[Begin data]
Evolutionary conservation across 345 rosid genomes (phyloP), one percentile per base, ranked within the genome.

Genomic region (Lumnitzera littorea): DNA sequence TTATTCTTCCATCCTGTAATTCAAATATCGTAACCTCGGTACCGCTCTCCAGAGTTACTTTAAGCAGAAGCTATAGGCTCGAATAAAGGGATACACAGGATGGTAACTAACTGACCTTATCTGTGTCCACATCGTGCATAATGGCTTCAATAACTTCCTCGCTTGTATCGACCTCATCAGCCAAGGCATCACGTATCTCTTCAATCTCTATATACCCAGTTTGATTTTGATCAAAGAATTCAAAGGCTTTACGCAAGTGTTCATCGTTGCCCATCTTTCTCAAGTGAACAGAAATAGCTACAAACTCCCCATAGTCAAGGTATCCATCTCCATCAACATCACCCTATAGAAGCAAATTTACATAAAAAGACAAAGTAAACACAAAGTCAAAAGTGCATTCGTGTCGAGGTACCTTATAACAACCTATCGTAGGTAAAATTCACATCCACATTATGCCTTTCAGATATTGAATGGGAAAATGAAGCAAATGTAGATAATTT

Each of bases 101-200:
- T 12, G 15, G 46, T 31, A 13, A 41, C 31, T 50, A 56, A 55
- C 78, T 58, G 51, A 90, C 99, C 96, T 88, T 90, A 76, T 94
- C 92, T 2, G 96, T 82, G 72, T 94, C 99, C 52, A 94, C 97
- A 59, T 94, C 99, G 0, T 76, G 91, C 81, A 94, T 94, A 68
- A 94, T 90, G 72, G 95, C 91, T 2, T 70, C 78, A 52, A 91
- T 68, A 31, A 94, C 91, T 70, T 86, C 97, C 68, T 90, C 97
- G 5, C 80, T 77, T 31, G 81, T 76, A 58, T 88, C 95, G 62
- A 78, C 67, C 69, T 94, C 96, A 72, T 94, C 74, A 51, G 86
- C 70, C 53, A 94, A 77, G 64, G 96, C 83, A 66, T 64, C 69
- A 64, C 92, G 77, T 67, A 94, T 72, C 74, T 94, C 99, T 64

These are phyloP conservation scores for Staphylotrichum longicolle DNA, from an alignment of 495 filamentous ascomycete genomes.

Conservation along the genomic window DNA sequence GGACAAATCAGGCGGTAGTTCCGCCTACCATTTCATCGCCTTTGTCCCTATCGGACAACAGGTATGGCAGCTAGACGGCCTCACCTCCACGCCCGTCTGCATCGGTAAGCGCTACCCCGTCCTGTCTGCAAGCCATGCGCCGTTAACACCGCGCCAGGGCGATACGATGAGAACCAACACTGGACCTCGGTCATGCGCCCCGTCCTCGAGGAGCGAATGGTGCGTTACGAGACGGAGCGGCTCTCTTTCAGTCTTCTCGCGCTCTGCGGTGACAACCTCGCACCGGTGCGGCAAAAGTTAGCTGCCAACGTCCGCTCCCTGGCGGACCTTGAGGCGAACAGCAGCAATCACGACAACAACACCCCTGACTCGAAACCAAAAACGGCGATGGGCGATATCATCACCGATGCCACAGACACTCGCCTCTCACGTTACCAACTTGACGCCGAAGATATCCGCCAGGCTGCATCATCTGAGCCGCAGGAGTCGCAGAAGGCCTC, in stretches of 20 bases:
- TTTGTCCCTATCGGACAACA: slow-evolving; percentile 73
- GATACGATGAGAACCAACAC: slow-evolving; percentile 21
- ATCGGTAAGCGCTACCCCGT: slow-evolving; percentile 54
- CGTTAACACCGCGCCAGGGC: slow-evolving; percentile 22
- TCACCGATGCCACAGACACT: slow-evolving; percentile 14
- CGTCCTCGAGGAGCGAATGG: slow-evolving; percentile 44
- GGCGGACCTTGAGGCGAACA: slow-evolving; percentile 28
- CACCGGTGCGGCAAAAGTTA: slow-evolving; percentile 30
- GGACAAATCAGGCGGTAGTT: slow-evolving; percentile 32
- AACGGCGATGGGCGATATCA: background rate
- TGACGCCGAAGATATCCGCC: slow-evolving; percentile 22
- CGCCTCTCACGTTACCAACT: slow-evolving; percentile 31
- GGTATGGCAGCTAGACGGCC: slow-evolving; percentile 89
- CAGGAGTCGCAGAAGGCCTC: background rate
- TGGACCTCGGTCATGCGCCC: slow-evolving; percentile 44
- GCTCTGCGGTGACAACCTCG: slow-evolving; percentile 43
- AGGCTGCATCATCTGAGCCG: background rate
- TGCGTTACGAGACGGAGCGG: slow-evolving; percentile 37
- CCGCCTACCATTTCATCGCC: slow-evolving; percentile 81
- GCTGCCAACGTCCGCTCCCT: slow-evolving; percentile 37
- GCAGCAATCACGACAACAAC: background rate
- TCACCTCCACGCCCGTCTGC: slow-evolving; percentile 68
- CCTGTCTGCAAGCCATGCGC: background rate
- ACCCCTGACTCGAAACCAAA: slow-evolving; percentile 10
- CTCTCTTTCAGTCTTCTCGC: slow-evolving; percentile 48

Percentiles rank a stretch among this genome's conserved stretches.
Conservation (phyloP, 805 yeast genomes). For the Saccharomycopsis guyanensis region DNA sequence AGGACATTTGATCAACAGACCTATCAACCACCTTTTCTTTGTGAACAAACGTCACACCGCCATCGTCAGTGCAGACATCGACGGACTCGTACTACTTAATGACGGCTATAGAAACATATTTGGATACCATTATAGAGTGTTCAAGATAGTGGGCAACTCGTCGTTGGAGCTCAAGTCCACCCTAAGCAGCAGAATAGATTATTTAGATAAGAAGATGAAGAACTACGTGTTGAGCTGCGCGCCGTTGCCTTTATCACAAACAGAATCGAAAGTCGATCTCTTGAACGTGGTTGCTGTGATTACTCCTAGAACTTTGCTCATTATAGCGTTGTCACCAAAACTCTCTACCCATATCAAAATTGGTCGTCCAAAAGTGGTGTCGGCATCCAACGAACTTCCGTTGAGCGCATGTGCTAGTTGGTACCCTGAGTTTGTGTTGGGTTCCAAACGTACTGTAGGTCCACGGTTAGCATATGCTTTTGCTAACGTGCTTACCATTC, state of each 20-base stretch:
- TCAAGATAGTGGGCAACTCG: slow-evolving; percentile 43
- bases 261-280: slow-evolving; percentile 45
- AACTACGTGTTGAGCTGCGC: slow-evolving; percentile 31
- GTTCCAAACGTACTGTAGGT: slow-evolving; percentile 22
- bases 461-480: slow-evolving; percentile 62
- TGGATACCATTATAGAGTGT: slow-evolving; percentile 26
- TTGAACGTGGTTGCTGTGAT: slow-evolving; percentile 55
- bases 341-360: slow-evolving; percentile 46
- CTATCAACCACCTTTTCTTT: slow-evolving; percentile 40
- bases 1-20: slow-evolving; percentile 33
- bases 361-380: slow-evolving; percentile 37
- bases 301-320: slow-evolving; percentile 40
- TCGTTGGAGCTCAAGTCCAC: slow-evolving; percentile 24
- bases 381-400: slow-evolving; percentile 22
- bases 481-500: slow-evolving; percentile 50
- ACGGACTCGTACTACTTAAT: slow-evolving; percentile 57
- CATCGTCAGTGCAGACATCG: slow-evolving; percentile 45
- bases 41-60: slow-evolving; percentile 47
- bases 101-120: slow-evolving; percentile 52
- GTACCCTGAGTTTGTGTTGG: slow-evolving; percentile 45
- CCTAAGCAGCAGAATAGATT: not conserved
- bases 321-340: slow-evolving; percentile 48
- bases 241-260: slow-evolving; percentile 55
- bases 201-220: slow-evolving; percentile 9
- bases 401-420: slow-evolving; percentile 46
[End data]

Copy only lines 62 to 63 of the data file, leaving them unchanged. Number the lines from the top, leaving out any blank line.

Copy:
- GTACCCTGAGTTTGTGTTGG: slow-evolving; percentile 45
- CCTAAGCAGCAGAATAGATT: not conserved